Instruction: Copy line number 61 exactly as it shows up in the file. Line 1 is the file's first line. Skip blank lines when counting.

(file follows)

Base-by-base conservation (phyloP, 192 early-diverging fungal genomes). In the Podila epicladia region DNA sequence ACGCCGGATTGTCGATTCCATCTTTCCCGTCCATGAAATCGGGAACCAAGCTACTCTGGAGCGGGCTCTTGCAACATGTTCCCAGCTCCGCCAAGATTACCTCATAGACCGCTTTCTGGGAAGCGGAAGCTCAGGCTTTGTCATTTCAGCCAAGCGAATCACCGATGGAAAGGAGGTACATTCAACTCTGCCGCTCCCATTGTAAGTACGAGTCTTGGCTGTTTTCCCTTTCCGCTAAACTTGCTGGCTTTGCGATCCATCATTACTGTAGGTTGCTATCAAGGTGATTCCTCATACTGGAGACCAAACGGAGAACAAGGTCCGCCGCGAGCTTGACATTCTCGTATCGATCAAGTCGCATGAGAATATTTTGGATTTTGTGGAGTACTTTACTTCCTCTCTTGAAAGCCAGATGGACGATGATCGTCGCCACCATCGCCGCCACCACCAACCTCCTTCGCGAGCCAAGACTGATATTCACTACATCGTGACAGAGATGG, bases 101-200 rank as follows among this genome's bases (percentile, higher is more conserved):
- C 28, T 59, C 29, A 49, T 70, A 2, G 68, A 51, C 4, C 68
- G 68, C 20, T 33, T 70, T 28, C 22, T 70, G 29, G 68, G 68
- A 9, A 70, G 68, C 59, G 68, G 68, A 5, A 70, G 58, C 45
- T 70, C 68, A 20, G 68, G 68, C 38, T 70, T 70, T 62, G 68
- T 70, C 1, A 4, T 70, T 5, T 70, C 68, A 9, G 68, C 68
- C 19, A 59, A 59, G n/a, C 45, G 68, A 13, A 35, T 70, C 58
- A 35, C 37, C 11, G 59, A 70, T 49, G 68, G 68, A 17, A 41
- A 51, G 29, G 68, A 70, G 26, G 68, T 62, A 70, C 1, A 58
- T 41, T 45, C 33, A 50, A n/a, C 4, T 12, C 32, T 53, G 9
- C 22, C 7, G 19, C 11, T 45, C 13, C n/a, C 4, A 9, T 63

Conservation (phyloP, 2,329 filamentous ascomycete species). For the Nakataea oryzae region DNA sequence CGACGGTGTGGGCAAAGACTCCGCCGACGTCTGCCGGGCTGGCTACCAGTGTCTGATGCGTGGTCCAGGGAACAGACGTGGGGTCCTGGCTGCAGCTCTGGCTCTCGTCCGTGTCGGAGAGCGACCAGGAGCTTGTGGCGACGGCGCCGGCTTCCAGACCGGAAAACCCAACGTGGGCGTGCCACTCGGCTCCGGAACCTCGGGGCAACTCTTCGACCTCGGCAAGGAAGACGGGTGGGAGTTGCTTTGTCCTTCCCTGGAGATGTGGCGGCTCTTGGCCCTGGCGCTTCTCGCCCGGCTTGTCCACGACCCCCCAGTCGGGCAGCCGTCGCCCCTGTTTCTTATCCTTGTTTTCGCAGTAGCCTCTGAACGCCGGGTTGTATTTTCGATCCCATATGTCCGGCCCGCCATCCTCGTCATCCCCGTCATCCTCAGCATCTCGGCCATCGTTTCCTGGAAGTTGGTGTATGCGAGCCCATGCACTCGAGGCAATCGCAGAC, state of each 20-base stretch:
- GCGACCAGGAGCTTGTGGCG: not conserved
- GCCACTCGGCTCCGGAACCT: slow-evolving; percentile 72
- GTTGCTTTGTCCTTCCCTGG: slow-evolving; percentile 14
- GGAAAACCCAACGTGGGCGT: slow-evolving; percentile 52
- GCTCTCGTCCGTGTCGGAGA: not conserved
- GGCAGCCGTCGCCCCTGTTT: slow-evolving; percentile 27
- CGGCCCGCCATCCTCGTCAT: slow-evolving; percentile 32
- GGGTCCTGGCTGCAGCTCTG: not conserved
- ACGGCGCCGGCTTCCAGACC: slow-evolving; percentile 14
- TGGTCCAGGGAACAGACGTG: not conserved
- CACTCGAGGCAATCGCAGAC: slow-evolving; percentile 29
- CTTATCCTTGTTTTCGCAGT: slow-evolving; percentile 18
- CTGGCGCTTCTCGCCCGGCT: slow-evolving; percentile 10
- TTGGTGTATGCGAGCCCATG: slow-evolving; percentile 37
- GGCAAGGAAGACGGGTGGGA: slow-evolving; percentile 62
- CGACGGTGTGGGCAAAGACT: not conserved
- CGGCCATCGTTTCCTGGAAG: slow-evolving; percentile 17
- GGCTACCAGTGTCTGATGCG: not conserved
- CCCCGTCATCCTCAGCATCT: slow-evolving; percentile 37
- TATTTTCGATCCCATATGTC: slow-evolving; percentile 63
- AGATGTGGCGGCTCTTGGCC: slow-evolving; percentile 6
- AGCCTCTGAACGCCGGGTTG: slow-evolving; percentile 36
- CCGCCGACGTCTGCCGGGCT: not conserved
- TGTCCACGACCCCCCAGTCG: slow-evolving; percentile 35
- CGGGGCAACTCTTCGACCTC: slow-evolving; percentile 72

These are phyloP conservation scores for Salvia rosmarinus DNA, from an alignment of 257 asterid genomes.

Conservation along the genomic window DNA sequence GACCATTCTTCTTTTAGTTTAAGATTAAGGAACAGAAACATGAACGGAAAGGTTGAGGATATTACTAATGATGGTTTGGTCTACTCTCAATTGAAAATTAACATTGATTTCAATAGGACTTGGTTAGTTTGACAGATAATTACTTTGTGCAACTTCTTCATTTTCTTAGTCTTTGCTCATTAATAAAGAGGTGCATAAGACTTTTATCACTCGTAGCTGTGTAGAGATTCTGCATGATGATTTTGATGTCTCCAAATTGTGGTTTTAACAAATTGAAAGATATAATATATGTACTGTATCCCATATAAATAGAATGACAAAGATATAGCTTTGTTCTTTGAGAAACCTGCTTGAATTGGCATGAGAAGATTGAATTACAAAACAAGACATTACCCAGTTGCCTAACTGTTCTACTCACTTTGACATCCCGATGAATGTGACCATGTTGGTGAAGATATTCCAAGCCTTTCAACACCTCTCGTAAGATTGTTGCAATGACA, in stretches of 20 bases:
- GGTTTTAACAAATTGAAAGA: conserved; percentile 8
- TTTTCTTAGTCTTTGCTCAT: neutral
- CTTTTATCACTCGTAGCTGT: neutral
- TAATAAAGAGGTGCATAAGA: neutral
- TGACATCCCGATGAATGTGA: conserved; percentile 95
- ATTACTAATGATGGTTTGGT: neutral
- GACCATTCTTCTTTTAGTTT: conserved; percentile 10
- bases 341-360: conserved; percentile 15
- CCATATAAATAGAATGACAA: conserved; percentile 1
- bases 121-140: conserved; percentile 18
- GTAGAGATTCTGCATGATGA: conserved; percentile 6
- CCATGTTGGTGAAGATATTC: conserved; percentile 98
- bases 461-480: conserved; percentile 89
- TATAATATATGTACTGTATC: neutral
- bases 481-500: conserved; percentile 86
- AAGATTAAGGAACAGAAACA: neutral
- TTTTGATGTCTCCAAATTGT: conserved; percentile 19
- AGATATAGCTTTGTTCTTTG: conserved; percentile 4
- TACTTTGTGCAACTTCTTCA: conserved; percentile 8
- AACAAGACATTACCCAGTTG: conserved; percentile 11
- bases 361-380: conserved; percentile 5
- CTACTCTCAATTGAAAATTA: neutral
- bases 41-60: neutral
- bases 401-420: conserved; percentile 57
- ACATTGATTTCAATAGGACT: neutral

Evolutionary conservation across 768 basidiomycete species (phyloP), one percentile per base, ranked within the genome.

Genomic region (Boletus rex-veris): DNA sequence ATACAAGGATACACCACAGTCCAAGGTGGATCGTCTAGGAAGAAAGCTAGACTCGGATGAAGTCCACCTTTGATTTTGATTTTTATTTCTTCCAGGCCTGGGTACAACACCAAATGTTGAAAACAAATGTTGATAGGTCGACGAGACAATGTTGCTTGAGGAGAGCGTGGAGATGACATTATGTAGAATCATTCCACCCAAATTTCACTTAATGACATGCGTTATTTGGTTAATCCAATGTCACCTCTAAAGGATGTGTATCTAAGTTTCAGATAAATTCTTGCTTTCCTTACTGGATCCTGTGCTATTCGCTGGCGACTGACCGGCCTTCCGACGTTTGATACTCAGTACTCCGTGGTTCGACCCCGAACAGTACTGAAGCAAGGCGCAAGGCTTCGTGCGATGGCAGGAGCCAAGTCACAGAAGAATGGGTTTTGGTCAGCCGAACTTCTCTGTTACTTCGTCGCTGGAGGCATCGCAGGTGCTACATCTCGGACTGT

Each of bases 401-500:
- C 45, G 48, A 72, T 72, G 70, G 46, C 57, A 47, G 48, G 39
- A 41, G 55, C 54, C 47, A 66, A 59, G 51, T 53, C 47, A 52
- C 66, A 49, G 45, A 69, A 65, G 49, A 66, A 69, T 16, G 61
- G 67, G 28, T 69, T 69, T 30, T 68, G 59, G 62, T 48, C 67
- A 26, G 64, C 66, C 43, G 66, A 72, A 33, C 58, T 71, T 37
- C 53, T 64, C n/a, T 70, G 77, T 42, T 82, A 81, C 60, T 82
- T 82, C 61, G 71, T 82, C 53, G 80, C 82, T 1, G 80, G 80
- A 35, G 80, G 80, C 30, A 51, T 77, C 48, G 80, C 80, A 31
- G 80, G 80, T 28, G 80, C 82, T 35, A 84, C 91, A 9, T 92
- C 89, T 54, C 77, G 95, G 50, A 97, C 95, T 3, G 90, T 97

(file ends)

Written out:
- CTACTCTCAATTGAAAATTA: neutral